Actress Shu Qi (舒淇) recently complained on her blog about the luxury six-star hotel The Lalu (涵碧樓) near Sun Moon Lake (日月潭) in Nantou County.
She wrote that the lake view there was breath-taking, but the hotel room she stayed in was terrible since the lamp, phone and toilet didn’t work, and despite that, the hotelier charged NT$12,000 (US$383) per night.
She was left “speechless,” although she did compliment the hotel’s service staff, who tried, but failed to solve the problems, and described the staff as “nice.”
After such an unpleasant experience, it is only natural that Shu may think twice before deciding to visit the area again.
It is one thing if consumers decide not to patronize individual “black sheep” businesses. It is another matter altogether for the nation’s tourism regulator to do something to improve the quality of service in the tourism sector to beef up its competitiveness and to ensure that consumers’ rights are protected.
In Shu’s case, many high-quality hoteliers overseas would have moved her into another room or offered a small refund as compensation.
Unfortunately, there seems to be little that the nation’s Tourism Bureau can or would do here.
Ironically, earlier this month, eight officials from the bureau were themselves ripped off on the outlying island of Matsu when they paid more than NT$1,500 for a plate of fish noodles and a bowl of fish ball soup because the small eatery charged per head instead of per order.
Luckily, those officials had the county commissioner to complain to. The majority of tourists, however, can’t do anything but blame their own bad luck if they are short-changed.
Equally outrageous are some of the nation’s motel operators, which not only hike up room rates during the Lunar New Year vacation, but also impose a check-in time limit as late as 11pm rather than their conventional check-in time of 3pm.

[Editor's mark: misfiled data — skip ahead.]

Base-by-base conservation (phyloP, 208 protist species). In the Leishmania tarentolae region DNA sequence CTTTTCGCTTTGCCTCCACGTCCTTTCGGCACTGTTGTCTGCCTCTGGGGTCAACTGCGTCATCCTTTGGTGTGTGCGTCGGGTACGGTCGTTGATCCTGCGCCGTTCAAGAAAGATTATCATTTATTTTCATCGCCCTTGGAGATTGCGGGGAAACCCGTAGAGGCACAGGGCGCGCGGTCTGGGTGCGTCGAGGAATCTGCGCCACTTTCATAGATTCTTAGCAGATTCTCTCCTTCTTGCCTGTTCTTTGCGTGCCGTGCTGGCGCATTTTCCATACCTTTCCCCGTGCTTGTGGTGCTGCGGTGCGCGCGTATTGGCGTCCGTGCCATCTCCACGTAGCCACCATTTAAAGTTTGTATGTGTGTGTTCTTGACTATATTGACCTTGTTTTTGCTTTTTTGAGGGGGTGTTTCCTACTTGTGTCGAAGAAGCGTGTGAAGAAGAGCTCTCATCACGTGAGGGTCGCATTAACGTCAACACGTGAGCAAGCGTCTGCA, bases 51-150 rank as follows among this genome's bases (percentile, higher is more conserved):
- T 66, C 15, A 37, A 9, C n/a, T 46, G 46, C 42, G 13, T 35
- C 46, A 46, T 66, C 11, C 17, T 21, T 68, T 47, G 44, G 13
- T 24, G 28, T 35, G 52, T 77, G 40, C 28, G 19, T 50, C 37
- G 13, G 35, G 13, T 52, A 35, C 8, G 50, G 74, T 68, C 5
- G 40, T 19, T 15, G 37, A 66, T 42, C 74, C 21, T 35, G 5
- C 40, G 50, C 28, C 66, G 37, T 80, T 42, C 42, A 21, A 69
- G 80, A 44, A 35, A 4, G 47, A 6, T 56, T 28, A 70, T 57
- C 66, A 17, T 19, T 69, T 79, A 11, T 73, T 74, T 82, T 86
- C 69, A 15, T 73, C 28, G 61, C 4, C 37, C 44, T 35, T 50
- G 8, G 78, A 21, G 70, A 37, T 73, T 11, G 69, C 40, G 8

The motel operators’ aim to maximize profits during holidays is understandable, but the price shouldn’t be paid by tourists who are already stuck staying at motels because of a room shortage.
However, the Tourism Bureau appears to be less than enthusiastic about improving such inferior service. The examples of poor service given here are just the tip of the tourism-quality iceberg, yet the Tourism Bureau still has high ambitions about attracting inbound tourists and boosting the nation’s tourism revenues.
Stanley Yen (嚴長壽), honorary chairman of the Taiwan Visitors Association (台灣觀光協會), had long urged the government to overhaul the nation’s tourism sector before seeking to attract more overseas tourists, including Chinese tourists.
He had warned that overseas tourists, including Chinese, might easily be disappointed given the sector’s current service quality and infrastructure.
Evidence now shows that Yen is probably right, because many Chinese tourists have begun to lodge complaints. It will be difficult to develop the tourism industry if tourists won’t come back for another visit.
Both the nation’s tourism regulator and operators need a wake-up call, otherwise they may find themselves out of business if they fail to maintain their integrity and instead maintain poor service.